Week 2.

Week 3.

This method may involve the employment of a Petty Cash Book which is memorandum in nature, a Petty Cash Account being maintained in the General Ledger. ANALYTICAL PETTY CASH BOOK A better method for recording petty cash transactions is the use of a Petty Cash Book with analysis columns to group certain items under broad headings. As mentioned earlier, every payment by the petty cashier must be evidenced by a Petty Voucher which may be designed as follows:

PETTY CASH VOUCHER No. 10 Travelling Expenses Visit to KNUST Kumasi on 2nd Sept, 2010: Bus Fare 300 Taxi Fare 120 Meals 50 Incidentals 20 490 Authorized by: Received by: Position.. Signature.

3rd Sep.2010

PETTY CASH BOOK


RECEIPTS CASH BOOK FOLIO 3 DATE PARTICULARS VOUCHER NO. TOTAL PAYMENT OFFICE EXP TRAVEL EXP Sitting Allow. LEDGER FOLIO LEDGER A/C

500.00

Mar 1 3 3 5 7 9 9 9 11 11 20 20 20 22 24 26 26 30

Bank Petrol Hotel Exp. Stationery. George Sarfo Petrol Postages Stationery Petrol P. Small Envelopes Petrol Board meetin. Petrol J. Sam Petrol Food Office C Hotel Exp.

1 2 3 4 5 6 7 8 9 10 11 12 13 14 15 16 17

30 20 60 40 20 30 20 10 60 20 20 20 40 10 30 30 10

30 20 60 PL1 20 30 20 10 PL2 20 20 20 40 PL3 30 30 10 10 60 40

470

31 31

Bank Balance

470 c/d 500

160

180

20

110

970

b/d

Apr 1

Balance

970

500

JOURNAL
The Journal is made up of two cash columns, Debit and Credit Columns which are side by side. It is ruled like the other subsidiary books, but the columns have different purposes. Before an entry is made in the Journal, the transaction is analysed to show the account to be debited and the one to be credited. A transaction is recorded by entering the account to be debited first; then the account to be credited is in-set.

NARRATION: An advantage of the Journal over the other subsidiary books is that it tries to
explain the entries made in the book; it explains why an account has been debited and the

other credited. The explanation of the entries made in the Journal is called Narration. A Journal entry is not complete without a narration. A very common form of Journal is as follows: JOURNAL DATE PARTICULARS Jan 1 Motor Vans A/C General Motors Ltd Being the purchase of a motor van on credit FOLIO GL2 PL4 DEBIT 500 CREDIT 500

JOURNAL DATE Jan 1 PARTICULARS Motor Vans A/C General Motor Ltd FOLIO GL2 PL4 DEBIT CREDIT 500 500 NARRATION Being the purchase of a Motor credit

CLASSES OF JOURNAL ENTRIES There are two main classes of journal entries. These are the Simple Journal Entries and the Composite or Compound Journal Entries.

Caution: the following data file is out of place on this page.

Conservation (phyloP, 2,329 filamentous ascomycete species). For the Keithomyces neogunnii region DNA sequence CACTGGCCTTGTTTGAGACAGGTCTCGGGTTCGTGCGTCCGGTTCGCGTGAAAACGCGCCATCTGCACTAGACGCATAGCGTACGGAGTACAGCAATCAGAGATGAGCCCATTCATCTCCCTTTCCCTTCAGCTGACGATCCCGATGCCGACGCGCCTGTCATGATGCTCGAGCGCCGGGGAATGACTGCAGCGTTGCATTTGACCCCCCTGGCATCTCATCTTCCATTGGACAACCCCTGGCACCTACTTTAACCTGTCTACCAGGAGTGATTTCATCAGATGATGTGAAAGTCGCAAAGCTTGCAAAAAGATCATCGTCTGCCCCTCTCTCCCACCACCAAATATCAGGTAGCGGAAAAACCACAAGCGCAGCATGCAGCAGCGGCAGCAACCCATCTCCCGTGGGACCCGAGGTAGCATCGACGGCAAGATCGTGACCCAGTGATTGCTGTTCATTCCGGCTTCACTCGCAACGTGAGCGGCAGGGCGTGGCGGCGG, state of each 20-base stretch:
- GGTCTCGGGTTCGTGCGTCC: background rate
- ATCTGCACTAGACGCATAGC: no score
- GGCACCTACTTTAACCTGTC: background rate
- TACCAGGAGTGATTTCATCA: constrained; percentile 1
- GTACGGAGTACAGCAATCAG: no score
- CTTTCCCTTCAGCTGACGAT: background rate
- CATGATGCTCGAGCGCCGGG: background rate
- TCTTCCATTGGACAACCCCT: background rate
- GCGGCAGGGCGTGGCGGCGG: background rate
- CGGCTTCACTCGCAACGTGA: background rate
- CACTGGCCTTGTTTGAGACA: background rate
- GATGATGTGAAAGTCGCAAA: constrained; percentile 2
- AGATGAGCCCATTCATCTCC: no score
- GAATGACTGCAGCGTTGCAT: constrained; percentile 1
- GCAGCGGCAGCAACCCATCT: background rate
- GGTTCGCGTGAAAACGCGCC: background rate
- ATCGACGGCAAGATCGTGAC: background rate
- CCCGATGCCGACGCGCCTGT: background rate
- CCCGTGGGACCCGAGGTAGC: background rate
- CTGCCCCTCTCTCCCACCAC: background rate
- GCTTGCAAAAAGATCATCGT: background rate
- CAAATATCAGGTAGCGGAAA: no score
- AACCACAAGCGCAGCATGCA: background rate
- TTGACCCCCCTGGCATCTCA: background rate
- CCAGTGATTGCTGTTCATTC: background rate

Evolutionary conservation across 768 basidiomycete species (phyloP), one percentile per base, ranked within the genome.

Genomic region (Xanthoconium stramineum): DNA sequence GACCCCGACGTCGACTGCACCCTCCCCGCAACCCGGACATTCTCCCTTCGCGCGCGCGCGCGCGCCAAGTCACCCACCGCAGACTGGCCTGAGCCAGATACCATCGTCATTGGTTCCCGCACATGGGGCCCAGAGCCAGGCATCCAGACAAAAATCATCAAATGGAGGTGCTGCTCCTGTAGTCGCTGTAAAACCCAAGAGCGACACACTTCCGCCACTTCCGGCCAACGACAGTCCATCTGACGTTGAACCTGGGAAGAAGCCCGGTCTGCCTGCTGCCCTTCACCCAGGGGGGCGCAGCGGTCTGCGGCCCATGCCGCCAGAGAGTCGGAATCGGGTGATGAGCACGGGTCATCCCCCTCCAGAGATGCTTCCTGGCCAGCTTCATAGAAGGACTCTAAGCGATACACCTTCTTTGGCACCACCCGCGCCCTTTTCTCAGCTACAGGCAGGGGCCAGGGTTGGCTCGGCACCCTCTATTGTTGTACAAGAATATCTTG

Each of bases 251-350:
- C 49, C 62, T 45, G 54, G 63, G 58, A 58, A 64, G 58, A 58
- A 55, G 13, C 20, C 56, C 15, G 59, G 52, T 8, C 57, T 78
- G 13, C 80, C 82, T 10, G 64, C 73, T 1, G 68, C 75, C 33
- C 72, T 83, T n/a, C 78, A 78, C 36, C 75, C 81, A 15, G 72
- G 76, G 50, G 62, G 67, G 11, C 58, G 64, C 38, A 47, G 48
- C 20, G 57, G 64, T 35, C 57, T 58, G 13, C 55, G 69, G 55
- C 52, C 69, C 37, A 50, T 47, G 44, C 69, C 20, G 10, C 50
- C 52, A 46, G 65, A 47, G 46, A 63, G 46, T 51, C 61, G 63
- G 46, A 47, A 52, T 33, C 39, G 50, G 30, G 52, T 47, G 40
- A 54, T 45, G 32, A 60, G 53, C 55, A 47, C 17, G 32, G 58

1. SIMPLE JOURNAL ENTRIES: This method is used to record those transactions that involve only two accounts, one account being debited and the other being credited. An example of a Simple Journal Entry is the above showing the purchase of a motor van on credit. 2. COMPOSITE JOURNAL ENTRIES: This method is used to record those transactions that affect several accounts. The Composite Journal Entry is made to combine the various

entries required by the transaction so as to simplify the entries. The transaction may involve: a) Debiting one account and crediting two or more others; or b) Debiting two or more accounts and crediting one other account; or c) Debiting two or more accounts and crediting two or more others. Before the various entries for a transaction can be combined into a composite journal entry, the necessary conditions are that a. There must be a common account or accounts; and b. The common account(s) must take either all the debit entries or all the credit entries. A composite journal entry should never be made in order to combine two entries which are not related, or which did not occur on the same date; or which do not have a common account which takes both debit entries or both credit entries. In all cases the sum of the debits must equal the sum of the credits. For example if a motor van is purchased for 1000, and 400 is paid immediately by chque, the following will be the entries required: i) ii) DR Motor Van A/C 400, CR Bank 400, being the part payment. DR Motor Van A/C 600, CR Supplier 600, being the balance outstanding.

In journalizing the above transaction, these two separate entries can be combined because there is a common account, Motor Van Account, which takes the two debits. The Journal will appear as: